Environmental charities have welcomed the Economy Minister’s commitment to build an “inclusive and green economy”
but question the fact there are no representat-ives with expertise in green economics on the new Economic Advisory Group announced by the Minister for the Economy.
RSPB NI Director Joanne Sherwood said: “We welcome the fact that the Minister for the Economy has said that we need to build an inclusive and green economy in Northern Ireland over the next 12-18 months.
“Therefore, it is striking that none of the 11 members of the new Economic Advisory Group have a track record in natural capital or green economic growth.
“It would be remiss to move forward without this expertise on the Economic Advisory Group and we would urge the Minister to give serious consideration to co-opting an expert in natural capital and green economics onto the group to fill this gap.
“The Assembly recently passed a motion in support of a fair and green recovery strategy and we acknowledge that there is increased recognition that more needs to be done to rebuild the economy in a sustainable way.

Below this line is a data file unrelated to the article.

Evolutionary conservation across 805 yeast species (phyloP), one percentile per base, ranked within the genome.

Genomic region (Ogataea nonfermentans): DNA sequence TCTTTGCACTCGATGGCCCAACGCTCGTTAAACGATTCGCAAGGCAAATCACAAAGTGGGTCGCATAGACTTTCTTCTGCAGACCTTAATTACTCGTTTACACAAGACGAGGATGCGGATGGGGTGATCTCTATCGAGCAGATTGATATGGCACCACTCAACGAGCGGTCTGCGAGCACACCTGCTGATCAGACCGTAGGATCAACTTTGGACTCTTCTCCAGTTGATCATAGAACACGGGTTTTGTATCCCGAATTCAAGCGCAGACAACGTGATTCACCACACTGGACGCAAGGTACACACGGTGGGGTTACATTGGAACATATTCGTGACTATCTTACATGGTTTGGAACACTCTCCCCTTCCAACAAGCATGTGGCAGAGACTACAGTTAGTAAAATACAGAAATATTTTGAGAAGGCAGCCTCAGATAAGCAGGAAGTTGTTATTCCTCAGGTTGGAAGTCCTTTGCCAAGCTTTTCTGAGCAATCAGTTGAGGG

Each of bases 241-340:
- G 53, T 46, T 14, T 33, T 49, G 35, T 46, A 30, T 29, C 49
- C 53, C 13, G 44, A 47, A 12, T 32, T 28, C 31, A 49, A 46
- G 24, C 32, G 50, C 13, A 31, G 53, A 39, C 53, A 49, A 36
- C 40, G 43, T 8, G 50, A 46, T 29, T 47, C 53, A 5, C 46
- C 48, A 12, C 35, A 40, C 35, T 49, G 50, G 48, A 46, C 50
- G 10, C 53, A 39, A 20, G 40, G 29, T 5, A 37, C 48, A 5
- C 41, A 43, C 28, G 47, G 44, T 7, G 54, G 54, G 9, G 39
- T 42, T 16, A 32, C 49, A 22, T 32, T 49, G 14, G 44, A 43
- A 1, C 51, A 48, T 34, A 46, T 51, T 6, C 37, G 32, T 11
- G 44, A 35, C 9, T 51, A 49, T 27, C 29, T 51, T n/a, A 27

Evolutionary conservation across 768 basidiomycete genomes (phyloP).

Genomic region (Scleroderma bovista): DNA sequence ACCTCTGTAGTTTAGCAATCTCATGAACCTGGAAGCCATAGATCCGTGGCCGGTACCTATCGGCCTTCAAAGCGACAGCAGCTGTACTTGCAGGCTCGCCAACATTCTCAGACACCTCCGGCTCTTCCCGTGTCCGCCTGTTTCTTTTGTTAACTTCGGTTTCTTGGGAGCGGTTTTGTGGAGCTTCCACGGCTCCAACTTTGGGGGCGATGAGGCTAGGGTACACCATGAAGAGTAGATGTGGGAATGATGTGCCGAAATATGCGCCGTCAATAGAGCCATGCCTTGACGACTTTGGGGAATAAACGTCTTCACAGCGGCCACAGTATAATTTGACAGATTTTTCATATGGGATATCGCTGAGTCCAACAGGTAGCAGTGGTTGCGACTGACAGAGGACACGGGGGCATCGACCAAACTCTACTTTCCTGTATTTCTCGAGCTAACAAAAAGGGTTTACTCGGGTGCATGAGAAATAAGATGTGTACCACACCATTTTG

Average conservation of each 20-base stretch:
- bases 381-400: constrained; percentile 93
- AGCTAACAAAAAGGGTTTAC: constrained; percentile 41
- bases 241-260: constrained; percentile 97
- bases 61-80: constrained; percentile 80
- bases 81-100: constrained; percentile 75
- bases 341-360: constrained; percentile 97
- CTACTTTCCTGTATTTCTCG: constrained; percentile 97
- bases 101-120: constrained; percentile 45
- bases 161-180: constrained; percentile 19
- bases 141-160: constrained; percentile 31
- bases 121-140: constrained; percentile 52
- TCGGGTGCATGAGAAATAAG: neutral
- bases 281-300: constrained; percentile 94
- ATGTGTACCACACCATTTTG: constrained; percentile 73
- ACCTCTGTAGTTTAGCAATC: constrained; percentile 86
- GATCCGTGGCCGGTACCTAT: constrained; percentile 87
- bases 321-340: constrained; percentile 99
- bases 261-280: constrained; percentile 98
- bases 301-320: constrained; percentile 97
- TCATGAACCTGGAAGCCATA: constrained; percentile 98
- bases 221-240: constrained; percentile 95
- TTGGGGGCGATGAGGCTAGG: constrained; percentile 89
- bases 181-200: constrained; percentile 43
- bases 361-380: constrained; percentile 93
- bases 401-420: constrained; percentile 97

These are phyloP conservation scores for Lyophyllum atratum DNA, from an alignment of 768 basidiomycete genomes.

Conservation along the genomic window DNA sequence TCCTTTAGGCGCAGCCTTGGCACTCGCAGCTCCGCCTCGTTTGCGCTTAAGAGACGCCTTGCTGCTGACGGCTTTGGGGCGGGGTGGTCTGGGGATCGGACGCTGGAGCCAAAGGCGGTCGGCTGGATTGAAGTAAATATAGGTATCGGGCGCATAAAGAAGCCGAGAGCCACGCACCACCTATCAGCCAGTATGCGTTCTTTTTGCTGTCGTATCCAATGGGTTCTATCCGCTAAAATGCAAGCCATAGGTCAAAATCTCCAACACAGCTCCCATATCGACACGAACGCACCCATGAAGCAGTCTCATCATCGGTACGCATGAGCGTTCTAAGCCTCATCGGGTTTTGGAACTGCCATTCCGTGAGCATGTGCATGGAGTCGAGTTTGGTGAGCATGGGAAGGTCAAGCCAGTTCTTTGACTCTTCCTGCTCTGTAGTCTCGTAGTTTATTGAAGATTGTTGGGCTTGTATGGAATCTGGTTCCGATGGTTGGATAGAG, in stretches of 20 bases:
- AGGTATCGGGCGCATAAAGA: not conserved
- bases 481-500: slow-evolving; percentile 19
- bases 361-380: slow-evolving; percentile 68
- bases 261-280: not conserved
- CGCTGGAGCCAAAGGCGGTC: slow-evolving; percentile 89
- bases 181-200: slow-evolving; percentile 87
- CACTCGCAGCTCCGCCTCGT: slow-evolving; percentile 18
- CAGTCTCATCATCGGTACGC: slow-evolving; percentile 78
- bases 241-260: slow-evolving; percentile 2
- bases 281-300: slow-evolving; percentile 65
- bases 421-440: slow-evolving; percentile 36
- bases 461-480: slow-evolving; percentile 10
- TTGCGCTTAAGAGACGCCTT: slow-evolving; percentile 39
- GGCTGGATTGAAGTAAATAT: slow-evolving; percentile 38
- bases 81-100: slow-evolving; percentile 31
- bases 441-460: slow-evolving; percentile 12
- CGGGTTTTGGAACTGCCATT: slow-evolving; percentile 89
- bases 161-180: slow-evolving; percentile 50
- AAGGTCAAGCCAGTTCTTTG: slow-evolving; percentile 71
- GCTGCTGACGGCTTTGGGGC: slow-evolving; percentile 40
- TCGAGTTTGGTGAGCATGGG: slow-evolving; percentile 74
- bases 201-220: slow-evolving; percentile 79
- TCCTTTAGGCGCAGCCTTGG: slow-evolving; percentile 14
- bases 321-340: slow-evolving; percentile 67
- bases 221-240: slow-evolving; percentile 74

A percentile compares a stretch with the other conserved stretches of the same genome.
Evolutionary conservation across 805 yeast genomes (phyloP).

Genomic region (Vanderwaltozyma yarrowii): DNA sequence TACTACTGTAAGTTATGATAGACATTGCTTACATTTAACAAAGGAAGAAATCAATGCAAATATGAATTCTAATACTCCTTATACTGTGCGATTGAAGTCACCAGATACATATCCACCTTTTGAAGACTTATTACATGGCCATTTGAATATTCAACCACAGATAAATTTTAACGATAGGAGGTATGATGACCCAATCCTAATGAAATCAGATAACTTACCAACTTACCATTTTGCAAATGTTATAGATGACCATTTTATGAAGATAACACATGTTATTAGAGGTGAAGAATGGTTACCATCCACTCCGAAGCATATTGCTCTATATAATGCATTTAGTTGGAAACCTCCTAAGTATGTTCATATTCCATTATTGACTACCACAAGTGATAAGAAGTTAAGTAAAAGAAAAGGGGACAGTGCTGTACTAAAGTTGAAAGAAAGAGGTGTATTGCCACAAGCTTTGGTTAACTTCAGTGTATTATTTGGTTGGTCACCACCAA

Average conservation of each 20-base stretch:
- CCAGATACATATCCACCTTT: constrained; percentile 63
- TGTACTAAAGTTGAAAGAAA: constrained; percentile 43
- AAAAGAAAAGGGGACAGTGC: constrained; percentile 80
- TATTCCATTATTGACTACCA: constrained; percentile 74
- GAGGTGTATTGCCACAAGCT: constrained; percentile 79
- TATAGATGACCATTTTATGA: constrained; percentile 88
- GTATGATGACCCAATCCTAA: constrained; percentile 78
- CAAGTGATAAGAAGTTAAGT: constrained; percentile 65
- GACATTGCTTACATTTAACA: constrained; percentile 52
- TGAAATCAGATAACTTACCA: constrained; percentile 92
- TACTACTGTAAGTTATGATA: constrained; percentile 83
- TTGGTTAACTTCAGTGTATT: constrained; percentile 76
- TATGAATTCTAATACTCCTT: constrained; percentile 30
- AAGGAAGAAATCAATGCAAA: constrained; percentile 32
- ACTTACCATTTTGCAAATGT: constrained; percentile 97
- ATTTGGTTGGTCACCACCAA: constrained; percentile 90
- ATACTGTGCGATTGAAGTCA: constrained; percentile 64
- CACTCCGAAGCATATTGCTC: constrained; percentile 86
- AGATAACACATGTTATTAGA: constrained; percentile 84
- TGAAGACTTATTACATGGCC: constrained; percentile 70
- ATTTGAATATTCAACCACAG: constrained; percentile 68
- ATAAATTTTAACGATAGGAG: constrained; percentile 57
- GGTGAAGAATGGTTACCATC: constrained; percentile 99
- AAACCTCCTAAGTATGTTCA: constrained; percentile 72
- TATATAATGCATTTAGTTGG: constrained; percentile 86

“However, these will be seen as only empty words unless the Executive and Ministers follow with actions. We cannot afford to go back to ‘business as usual’.”
National Trust NI Director Heather McLachlan commented: “The Covid-19 crisis has had a devastating effect on the economy in Northern Ireland and we welcome the steps the department has taken so far to support economic recovery.
“However, across all sectors we need a recovery that tackles climate change and benefits nature for the health and wellbeing of society.”